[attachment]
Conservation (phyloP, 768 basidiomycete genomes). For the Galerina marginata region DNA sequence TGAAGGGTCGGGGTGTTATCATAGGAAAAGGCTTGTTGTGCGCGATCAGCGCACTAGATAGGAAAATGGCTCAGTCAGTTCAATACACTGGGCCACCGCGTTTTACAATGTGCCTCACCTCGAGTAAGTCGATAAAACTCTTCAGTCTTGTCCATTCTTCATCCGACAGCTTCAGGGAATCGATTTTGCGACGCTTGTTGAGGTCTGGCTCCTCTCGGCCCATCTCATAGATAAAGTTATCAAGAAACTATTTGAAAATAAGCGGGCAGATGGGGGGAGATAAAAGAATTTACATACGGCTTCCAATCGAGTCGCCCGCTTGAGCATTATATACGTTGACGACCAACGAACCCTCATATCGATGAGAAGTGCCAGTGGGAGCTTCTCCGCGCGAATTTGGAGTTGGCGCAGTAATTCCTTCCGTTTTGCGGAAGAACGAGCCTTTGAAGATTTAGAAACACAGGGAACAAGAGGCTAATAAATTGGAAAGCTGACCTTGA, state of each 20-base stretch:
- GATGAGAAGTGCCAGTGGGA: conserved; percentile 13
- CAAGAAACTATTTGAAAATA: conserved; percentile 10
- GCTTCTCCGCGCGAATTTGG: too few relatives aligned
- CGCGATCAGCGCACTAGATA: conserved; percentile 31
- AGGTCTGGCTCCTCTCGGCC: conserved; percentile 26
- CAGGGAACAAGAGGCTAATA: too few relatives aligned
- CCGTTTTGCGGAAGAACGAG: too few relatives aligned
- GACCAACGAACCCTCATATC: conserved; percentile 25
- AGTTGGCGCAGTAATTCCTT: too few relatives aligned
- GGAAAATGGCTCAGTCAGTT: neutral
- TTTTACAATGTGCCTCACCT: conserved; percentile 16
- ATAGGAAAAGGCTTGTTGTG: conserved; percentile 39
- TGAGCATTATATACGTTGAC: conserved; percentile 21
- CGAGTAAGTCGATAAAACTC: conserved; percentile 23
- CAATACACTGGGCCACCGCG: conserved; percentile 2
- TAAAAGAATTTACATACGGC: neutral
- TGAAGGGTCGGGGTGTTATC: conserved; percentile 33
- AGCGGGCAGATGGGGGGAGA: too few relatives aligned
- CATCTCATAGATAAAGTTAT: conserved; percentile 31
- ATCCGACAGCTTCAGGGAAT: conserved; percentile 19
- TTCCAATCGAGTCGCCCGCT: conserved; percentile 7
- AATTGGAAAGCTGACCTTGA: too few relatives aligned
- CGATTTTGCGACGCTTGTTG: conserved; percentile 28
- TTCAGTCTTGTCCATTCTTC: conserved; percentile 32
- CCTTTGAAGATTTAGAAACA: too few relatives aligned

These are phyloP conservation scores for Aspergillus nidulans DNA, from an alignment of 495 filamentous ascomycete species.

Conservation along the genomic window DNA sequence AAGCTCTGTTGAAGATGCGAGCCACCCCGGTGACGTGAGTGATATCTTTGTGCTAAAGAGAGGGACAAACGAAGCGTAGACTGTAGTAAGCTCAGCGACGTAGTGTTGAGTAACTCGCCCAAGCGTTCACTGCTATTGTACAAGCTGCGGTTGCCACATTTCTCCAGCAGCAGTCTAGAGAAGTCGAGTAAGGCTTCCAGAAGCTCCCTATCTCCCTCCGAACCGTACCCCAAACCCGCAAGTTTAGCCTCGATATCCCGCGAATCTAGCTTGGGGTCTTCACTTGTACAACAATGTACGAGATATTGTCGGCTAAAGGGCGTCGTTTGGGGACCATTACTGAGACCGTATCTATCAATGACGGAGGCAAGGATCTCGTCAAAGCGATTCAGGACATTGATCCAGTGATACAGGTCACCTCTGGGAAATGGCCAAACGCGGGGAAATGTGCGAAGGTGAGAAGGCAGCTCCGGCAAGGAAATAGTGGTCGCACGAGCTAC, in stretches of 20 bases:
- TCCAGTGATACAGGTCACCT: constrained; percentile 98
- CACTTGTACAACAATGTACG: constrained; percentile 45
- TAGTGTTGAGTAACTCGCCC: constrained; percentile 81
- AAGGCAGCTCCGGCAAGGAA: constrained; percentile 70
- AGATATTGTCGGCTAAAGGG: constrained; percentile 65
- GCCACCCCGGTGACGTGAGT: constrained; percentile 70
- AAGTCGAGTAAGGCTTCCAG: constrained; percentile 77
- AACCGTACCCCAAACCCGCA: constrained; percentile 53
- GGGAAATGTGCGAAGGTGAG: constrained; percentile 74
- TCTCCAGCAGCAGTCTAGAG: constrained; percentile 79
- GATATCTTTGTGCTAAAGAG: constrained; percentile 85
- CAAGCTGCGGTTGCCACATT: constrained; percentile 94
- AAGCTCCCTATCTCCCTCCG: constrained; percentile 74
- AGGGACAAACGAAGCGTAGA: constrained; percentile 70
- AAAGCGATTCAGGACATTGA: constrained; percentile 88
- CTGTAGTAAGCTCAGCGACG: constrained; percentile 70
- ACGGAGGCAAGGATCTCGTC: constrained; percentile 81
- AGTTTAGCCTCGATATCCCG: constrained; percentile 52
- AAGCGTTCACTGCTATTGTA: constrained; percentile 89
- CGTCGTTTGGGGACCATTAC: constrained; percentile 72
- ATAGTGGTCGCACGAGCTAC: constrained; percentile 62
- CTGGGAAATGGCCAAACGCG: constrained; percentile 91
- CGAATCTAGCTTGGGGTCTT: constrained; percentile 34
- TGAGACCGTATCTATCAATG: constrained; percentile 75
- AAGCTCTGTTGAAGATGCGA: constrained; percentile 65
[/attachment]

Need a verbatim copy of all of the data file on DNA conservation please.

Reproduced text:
Conservation (phyloP, 768 basidiomycete genomes). For the Galerina marginata region DNA sequence TGAAGGGTCGGGGTGTTATCATAGGAAAAGGCTTGTTGTGCGCGATCAGCGCACTAGATAGGAAAATGGCTCAGTCAGTTCAATACACTGGGCCACCGCGTTTTACAATGTGCCTCACCTCGAGTAAGTCGATAAAACTCTTCAGTCTTGTCCATTCTTCATCCGACAGCTTCAGGGAATCGATTTTGCGACGCTTGTTGAGGTCTGGCTCCTCTCGGCCCATCTCATAGATAAAGTTATCAAGAAACTATTTGAAAATAAGCGGGCAGATGGGGGGAGATAAAAGAATTTACATACGGCTTCCAATCGAGTCGCCCGCTTGAGCATTATATACGTTGACGACCAACGAACCCTCATATCGATGAGAAGTGCCAGTGGGAGCTTCTCCGCGCGAATTTGGAGTTGGCGCAGTAATTCCTTCCGTTTTGCGGAAGAACGAGCCTTTGAAGATTTAGAAACACAGGGAACAAGAGGCTAATAAATTGGAAAGCTGACCTTGA, state of each 20-base stretch:
- GATGAGAAGTGCCAGTGGGA: conserved; percentile 13
- CAAGAAACTATTTGAAAATA: conserved; percentile 10
- GCTTCTCCGCGCGAATTTGG: too few relatives aligned
- CGCGATCAGCGCACTAGATA: conserved; percentile 31
- AGGTCTGGCTCCTCTCGGCC: conserved; percentile 26
- CAGGGAACAAGAGGCTAATA: too few relatives aligned
- CCGTTTTGCGGAAGAACGAG: too few relatives aligned
- GACCAACGAACCCTCATATC: conserved; percentile 25
- AGTTGGCGCAGTAATTCCTT: too few relatives aligned
- GGAAAATGGCTCAGTCAGTT: neutral
- TTTTACAATGTGCCTCACCT: conserved; percentile 16
- ATAGGAAAAGGCTTGTTGTG: conserved; percentile 39
- TGAGCATTATATACGTTGAC: conserved; percentile 21
- CGAGTAAGTCGATAAAACTC: conserved; percentile 23
- CAATACACTGGGCCACCGCG: conserved; percentile 2
- TAAAAGAATTTACATACGGC: neutral
- TGAAGGGTCGGGGTGTTATC: conserved; percentile 33
- AGCGGGCAGATGGGGGGAGA: too few relatives aligned
- CATCTCATAGATAAAGTTAT: conserved; percentile 31
- ATCCGACAGCTTCAGGGAAT: conserved; percentile 19
- TTCCAATCGAGTCGCCCGCT: conserved; percentile 7
- AATTGGAAAGCTGACCTTGA: too few relatives aligned
- CGATTTTGCGACGCTTGTTG: conserved; percentile 28
- TTCAGTCTTGTCCATTCTTC: conserved; percentile 32
- CCTTTGAAGATTTAGAAACA: too few relatives aligned

These are phyloP conservation scores for Aspergillus nidulans DNA, from an alignment of 495 filamentous ascomycete species.

Conservation along the genomic window DNA sequence AAGCTCTGTTGAAGATGCGAGCCACCCCGGTGACGTGAGTGATATCTTTGTGCTAAAGAGAGGGACAAACGAAGCGTAGACTGTAGTAAGCTCAGCGACGTAGTGTTGAGTAACTCGCCCAAGCGTTCACTGCTATTGTACAAGCTGCGGTTGCCACATTTCTCCAGCAGCAGTCTAGAGAAGTCGAGTAAGGCTTCCAGAAGCTCCCTATCTCCCTCCGAACCGTACCCCAAACCCGCAAGTTTAGCCTCGATATCCCGCGAATCTAGCTTGGGGTCTTCACTTGTACAACAATGTACGAGATATTGTCGGCTAAAGGGCGTCGTTTGGGGACCATTACTGAGACCGTATCTATCAATGACGGAGGCAAGGATCTCGTCAAAGCGATTCAGGACATTGATCCAGTGATACAGGTCACCTCTGGGAAATGGCCAAACGCGGGGAAATGTGCGAAGGTGAGAAGGCAGCTCCGGCAAGGAAATAGTGGTCGCACGAGCTAC, in stretches of 20 bases:
- TCCAGTGATACAGGTCACCT: constrained; percentile 98
- CACTTGTACAACAATGTACG: constrained; percentile 45
- TAGTGTTGAGTAACTCGCCC: constrained; percentile 81
- AAGGCAGCTCCGGCAAGGAA: constrained; percentile 70
- AGATATTGTCGGCTAAAGGG: constrained; percentile 65
- GCCACCCCGGTGACGTGAGT: constrained; percentile 70
- AAGTCGAGTAAGGCTTCCAG: constrained; percentile 77
- AACCGTACCCCAAACCCGCA: constrained; percentile 53
- GGGAAATGTGCGAAGGTGAG: constrained; percentile 74
- TCTCCAGCAGCAGTCTAGAG: constrained; percentile 79
- GATATCTTTGTGCTAAAGAG: constrained; percentile 85
- CAAGCTGCGGTTGCCACATT: constrained; percentile 94
- AAGCTCCCTATCTCCCTCCG: constrained; percentile 74
- AGGGACAAACGAAGCGTAGA: constrained; percentile 70
- AAAGCGATTCAGGACATTGA: constrained; percentile 88
- CTGTAGTAAGCTCAGCGACG: constrained; percentile 70
- ACGGAGGCAAGGATCTCGTC: constrained; percentile 81
- AGTTTAGCCTCGATATCCCG: constrained; percentile 52
- AAGCGTTCACTGCTATTGTA: constrained; percentile 89
- CGTCGTTTGGGGACCATTAC: constrained; percentile 72
- ATAGTGGTCGCACGAGCTAC: constrained; percentile 62
- CTGGGAAATGGCCAAACGCG: constrained; percentile 91
- CGAATCTAGCTTGGGGTCTT: constrained; percentile 34
- TGAGACCGTATCTATCAATG: constrained; percentile 75
- AAGCTCTGTTGAAGATGCGA: constrained; percentile 65